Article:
All We Have Left: Dating Apps at the Forefront of the Loneliness Pandemic
The boom in isolated dating apps is no longer just a way to connect, but also an easy way to interact at a time when the coronavirus is causing millions of people to be alone. Rodrigo, 18, never thought about joining a dating app until months of boredom in isolation finally got him into action.
At the beginning, we told ourselves that the crisis would pass, that we just needed to be patient. But when the temporary becomes permanent, you have to try new things, he said. Due to the fact that school is mostly online and opportunities to meet friends were limited, I felt like I was spending my whole life with my parents.
Rodrigo now visits dating apps every day. More than just a pursuit of the thrill of dating, they’ve become a place to just hang out. According to him, he has made friends with four people his age through apps and communicates with them daily to relieve stress and frustration caused by the pandemic.
That’s all we have left, he sighs, especially after Portugal was once again isolated last month. Match, a group that includes several top apps such as Tinder, Hinge and Meetic, reports that it added over a million users in the last quarter of 2020, up about 12 percent to 11 million worldwide.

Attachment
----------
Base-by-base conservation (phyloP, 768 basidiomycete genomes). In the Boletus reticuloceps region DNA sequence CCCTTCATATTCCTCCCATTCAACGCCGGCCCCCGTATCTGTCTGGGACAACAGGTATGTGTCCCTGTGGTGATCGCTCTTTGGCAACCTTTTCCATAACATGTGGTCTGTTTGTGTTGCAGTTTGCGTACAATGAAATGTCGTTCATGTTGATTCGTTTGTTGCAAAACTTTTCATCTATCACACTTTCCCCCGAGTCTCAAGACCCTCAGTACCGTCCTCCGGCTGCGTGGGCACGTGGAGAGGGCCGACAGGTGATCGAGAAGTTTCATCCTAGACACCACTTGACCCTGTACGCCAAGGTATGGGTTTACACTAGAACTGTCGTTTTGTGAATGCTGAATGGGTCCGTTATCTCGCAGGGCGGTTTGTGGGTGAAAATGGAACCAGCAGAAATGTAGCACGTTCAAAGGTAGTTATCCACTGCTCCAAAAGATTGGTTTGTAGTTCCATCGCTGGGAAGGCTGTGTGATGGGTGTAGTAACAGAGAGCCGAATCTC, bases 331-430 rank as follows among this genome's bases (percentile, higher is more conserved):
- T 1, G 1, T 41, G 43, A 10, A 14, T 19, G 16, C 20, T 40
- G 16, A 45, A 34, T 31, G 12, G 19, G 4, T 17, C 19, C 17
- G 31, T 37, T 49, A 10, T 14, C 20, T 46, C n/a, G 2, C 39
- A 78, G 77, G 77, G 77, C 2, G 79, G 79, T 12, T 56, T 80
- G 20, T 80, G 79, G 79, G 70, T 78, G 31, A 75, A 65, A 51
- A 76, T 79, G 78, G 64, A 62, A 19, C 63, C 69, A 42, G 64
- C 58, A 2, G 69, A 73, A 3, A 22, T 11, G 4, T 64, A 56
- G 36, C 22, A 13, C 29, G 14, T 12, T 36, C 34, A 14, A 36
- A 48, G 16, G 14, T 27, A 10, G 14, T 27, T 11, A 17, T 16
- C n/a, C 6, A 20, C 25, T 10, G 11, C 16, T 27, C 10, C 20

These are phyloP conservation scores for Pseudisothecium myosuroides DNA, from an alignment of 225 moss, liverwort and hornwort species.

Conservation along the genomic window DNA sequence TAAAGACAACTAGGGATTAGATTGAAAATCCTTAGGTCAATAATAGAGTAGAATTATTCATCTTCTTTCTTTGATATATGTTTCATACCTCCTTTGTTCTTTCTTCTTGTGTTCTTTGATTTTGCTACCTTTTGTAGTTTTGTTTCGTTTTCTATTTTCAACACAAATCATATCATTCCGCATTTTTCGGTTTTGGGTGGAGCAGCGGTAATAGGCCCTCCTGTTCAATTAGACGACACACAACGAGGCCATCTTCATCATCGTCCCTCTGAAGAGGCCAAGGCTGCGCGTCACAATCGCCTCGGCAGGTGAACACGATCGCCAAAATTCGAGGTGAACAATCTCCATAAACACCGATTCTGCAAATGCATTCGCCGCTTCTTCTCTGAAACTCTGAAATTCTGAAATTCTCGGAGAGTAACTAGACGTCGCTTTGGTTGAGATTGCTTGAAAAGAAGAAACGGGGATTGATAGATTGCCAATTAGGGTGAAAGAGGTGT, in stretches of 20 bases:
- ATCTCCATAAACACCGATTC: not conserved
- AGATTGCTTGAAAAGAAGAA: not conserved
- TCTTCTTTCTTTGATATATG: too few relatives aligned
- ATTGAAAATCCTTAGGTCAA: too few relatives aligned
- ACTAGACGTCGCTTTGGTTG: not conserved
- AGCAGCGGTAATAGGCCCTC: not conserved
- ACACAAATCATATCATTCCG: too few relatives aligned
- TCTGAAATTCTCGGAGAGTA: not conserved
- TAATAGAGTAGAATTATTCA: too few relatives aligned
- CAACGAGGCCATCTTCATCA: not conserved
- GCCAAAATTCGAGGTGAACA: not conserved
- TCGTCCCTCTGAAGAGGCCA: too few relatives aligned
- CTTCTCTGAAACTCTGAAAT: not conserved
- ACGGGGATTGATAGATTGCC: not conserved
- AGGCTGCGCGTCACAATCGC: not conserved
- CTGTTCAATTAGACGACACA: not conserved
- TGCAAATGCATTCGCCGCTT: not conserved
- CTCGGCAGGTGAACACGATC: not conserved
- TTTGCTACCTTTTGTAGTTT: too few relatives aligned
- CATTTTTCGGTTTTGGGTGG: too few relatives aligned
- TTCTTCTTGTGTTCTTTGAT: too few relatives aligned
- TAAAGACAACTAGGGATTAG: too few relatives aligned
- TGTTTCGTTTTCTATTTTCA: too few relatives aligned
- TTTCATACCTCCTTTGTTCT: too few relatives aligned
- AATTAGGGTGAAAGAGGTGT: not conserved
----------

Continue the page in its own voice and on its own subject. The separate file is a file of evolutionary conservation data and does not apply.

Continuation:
It sounds like a cliché, but the apps really didn’t let me drown, said Sebastian, a 19-year-old student from France. When we can’t go to college and the bars, restaurants and cinemas are closed, we spend whole days alone, stewing. This is terrible, he said.
Looking at a date
The exchange starts with text before moving on to video chats, a feature that is increasingly focusing on dating apps as the pandemic has ruled out the usual next step of physical dating. Martha, a 41-year-old Londoner, found dating Zoom tiring, even if it saves her the trouble of fiddling with perfume. The biggest problem I have with Zoom dating is how weird it is to watch you talk and laugh, she said.
She suspects that a lot of people felt the same way that a pandemic might actually be an opportunity to focus on meeting Mr. or Mrs. Wright, but somehow it’s harder to motivate myself when I don’t know when to meet them in person. when I can flirt and kiss.
Eventually Martha met someone. She’s not sure if this will last long, but it at least provided a little friendship during the dark winter months of UK’s long quarantine.
Others have achieved instant success
Ana, 31, a Spanish woman from Valladolid, took less than 24 hours to find someone on Tinder, and they’ve remained a couple ever since. By the end of 2020, I convinced myself to try it for a few days, while vowing that if talking made me uncomfortable or if I didn’t find the right shoes, I would drop them, she said.
On the other side of the world, in Tokyo, 32-year-old translator Ambroise is out of luck. Not wanting to risk dating in person, she says that after a while most of her connections fell apart, even if Tinder provided an outlet when her morale dropped.
I really have no hope (of finding love) on the internet, but there is no hope in real life, she said, adding that when she leaves the house, I wear a mask and often comfortable clothes without makeup. pandemic fashion!